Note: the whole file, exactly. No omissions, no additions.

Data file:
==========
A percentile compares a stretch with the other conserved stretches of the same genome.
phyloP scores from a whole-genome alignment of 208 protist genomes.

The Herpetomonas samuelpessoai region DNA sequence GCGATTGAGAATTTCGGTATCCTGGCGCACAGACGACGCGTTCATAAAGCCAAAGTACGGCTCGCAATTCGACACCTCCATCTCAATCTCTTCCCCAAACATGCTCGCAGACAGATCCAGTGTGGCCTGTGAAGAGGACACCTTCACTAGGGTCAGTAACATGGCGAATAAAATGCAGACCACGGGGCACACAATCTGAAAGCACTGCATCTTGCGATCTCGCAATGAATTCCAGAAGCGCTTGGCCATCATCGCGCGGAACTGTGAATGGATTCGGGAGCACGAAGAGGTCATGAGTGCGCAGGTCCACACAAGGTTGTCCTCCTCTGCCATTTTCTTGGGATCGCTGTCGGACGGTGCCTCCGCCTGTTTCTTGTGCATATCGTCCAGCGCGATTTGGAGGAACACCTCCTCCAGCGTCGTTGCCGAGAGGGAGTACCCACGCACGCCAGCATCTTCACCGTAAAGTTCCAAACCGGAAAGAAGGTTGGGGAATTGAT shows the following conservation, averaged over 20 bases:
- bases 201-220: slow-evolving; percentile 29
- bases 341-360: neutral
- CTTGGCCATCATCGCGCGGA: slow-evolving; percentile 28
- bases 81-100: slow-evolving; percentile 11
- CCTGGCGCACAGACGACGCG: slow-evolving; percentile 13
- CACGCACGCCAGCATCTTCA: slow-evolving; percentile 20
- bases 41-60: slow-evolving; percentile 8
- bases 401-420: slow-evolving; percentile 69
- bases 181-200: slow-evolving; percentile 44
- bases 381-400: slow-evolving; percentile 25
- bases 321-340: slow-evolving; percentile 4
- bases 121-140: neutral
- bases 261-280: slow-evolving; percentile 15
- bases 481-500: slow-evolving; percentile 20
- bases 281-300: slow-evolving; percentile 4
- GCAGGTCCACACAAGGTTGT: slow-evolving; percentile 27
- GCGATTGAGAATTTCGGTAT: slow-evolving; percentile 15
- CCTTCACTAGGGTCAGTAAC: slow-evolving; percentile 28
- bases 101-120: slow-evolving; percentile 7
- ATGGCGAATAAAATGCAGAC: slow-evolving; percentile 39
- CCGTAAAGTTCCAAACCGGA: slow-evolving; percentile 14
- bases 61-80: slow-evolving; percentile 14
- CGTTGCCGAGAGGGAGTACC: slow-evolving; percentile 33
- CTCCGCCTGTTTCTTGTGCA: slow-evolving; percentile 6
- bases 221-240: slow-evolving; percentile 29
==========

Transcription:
A percentile compares a stretch with the other conserved stretches of the same genome.
phyloP scores from a whole-genome alignment of 208 protist genomes.

The Herpetomonas samuelpessoai region DNA sequence GCGATTGAGAATTTCGGTATCCTGGCGCACAGACGACGCGTTCATAAAGCCAAAGTACGGCTCGCAATTCGACACCTCCATCTCAATCTCTTCCCCAAACATGCTCGCAGACAGATCCAGTGTGGCCTGTGAAGAGGACACCTTCACTAGGGTCAGTAACATGGCGAATAAAATGCAGACCACGGGGCACACAATCTGAAAGCACTGCATCTTGCGATCTCGCAATGAATTCCAGAAGCGCTTGGCCATCATCGCGCGGAACTGTGAATGGATTCGGGAGCACGAAGAGGTCATGAGTGCGCAGGTCCACACAAGGTTGTCCTCCTCTGCCATTTTCTTGGGATCGCTGTCGGACGGTGCCTCCGCCTGTTTCTTGTGCATATCGTCCAGCGCGATTTGGAGGAACACCTCCTCCAGCGTCGTTGCCGAGAGGGAGTACCCACGCACGCCAGCATCTTCACCGTAAAGTTCCAAACCGGAAAGAAGGTTGGGGAATTGAT shows the following conservation, averaged over 20 bases:
- bases 201-220: slow-evolving; percentile 29
- bases 341-360: neutral
- CTTGGCCATCATCGCGCGGA: slow-evolving; percentile 28
- bases 81-100: slow-evolving; percentile 11
- CCTGGCGCACAGACGACGCG: slow-evolving; percentile 13
- CACGCACGCCAGCATCTTCA: slow-evolving; percentile 20
- bases 41-60: slow-evolving; percentile 8
- bases 401-420: slow-evolving; percentile 69
- bases 181-200: slow-evolving; percentile 44
- bases 381-400: slow-evolving; percentile 25
- bases 321-340: slow-evolving; percentile 4
- bases 121-140: neutral
- bases 261-280: slow-evolving; percentile 15
- bases 481-500: slow-evolving; percentile 20
- bases 281-300: slow-evolving; percentile 4
- GCAGGTCCACACAAGGTTGT: slow-evolving; percentile 27
- GCGATTGAGAATTTCGGTAT: slow-evolving; percentile 15
- CCTTCACTAGGGTCAGTAAC: slow-evolving; percentile 28
- bases 101-120: slow-evolving; percentile 7
- ATGGCGAATAAAATGCAGAC: slow-evolving; percentile 39
- CCGTAAAGTTCCAAACCGGA: slow-evolving; percentile 14
- bases 61-80: slow-evolving; percentile 14
- CGTTGCCGAGAGGGAGTACC: slow-evolving; percentile 33
- CTCCGCCTGTTTCTTGTGCA: slow-evolving; percentile 6
- bases 221-240: slow-evolving; percentile 29